The philosopher Sir Anthony Kenny, in his 2004 book A New History of Western Philosophy v. 1, Ancient Philosophy claims that Thales of Miletus, an ancient Greek astronomer, was

the first to show that the year contained 365 days.

I was very surprised by the above claim. Is it true?

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    "Ours is not to reason why .." We don't deal with issues of personal motivation here as they're untestable and speculative, the rest is fine though. Welcome to skeptics. May 29, 2020 at 7:42
  • @Bitterdreggs.: I don't know what you are talking about.
    – user55893
    May 29, 2020 at 9:11
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    You ask: " If not, why might Kenny have made this claim?" - That's off topic is what I'm saying. The other question appears to be fine though. May 29, 2020 at 9:56
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    Welcome to Skeptics!
    – Oddthinking
    May 29, 2020 at 11:51
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    But a year doesn't contain 365 days. It contains 365.2425 days. May 31, 2020 at 21:17

1 Answer 1


This claim originally comes from Diogenes Laërtius, a biographer of ancient Greek philosophers, who wrote (Lives of the Philosophers (Philosophoi Biol), book I # 27):

[Thales] is said to have discovered the seasons of the year and divided it into 365 days

(You can read the entire bio here.)

A number of people besides Kenny repeat this assertion uncritically.

Thales of Miletus lived circa 620 BCE to circa 546 BCE. Diogenes lived circa 180 CE - circa 240 CE, quite a bit later.

However I find it hard to believe that the Egyptiians were able to predict when the Nile would flood thousands of years before Thales without realizing that there are approximately 365 days in a year.

According to his page in the Internet Encyclopedia of Philosophy

Thales’s Discovery of the Seasons

From Diogenes Laërtius we have the report: ‘[Thales] is said to have discovered the seasons of the year and divided it into 365 days’ (D.L. I.27). Because Thales had determined the solstices, he would have known of the number of days between say, summer solstices, and therefore have known the length of a solar year. It is consistent with his determination of the solstices that he should be credited with discovering that 365 days comprise a year. It is also a fact that had long been known to the Egyptians who set their year by the more reliable indicator of the annual rising of the star Sirius in July. Thales may have first gained the knowledge of the length of the year from the Egyptians, and perhaps have attempted to clarify the matter by using a different procedure. Thales certainly did not ‘discover’ the seasons, but he may have identified the relationship between the solstices, the changing position during the year of the sun in the sky, and associated this with seasonal climatic changes.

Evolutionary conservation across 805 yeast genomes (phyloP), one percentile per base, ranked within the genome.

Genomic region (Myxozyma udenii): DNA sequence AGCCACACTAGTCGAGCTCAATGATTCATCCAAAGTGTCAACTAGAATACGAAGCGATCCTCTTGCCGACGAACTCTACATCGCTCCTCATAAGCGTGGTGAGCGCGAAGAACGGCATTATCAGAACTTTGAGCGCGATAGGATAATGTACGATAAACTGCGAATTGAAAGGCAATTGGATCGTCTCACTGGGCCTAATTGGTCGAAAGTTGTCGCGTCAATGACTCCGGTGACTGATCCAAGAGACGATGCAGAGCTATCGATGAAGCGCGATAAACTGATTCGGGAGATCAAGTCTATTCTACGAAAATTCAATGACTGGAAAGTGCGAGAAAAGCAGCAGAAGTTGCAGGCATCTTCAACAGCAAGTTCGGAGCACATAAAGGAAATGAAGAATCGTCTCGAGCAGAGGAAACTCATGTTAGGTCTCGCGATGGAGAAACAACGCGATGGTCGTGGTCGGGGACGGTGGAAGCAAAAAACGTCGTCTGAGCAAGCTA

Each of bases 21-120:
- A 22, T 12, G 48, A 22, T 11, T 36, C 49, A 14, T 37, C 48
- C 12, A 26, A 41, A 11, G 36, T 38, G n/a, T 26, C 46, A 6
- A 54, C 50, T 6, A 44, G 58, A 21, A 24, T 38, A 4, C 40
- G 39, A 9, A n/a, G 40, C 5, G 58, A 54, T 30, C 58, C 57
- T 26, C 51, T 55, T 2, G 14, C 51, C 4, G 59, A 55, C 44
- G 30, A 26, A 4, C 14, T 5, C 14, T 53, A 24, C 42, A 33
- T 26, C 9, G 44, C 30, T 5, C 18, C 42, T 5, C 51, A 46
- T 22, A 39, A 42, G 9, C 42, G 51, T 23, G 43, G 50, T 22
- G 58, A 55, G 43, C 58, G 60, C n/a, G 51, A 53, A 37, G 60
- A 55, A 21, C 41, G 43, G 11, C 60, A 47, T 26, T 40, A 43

According to the book Thales of Miletus: The Beginnings of Western Science and Philosophy by Patricia F. O'Grady,

If [Thales] advocated the development of a calendar based on the 365 days of the year, there is nothing to testify to the fact apart from the report of Digenes.

  • Yes I saw that too. But it seems to me that to "divide the year into 365 days" is somewhat different from being "the first to show that the year contained 365 days". Perhaps this is simply Kenny's poor paraphrasing of Laërtius.
    – user55893
    May 29, 2020 at 4:02
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    en.wikipedia.org/wiki/Egyptian_calendar#Civil_calendar suggests a 365 day year by the mid-25th century BC or earlier
    – Henry
    May 29, 2020 at 8:34
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    @user135187 - What distinction do you see between "dividing the year into 365 days" and "showing that the year is made up of 365 days"? Because they seem to me like two ways of saying the exact same thing. May 29, 2020 at 8:50
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    "the Egyptians were able to predict when the Nile would flood": When, as a teenager, I expressed surprise that the Ancient Egyptians accurately knew the length of a year, my aunt with an avid interest in Egyptology explained they had 12 months of 30 days, followed by a holiday/festival that just kept going until the Nile flooded. (This is by far the worst reference I have ever provided on Skeptics.SE!)
    – Oddthinking
    May 29, 2020 at 11:19
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    @user135187: "Showing the year contained 365 days" was done by megalithic structures in "barbaric" lands a couple thousand years before Thales of Miletus... (Warren Field, Durrington Walls, just to name two in Britain). And that is very different from "showing that the Earth went around the sun", which Thales did not. You're mixing things up quite badly here; please clarify what you are actually interested in here.
    – DevSolar
    May 31, 2020 at 21:46

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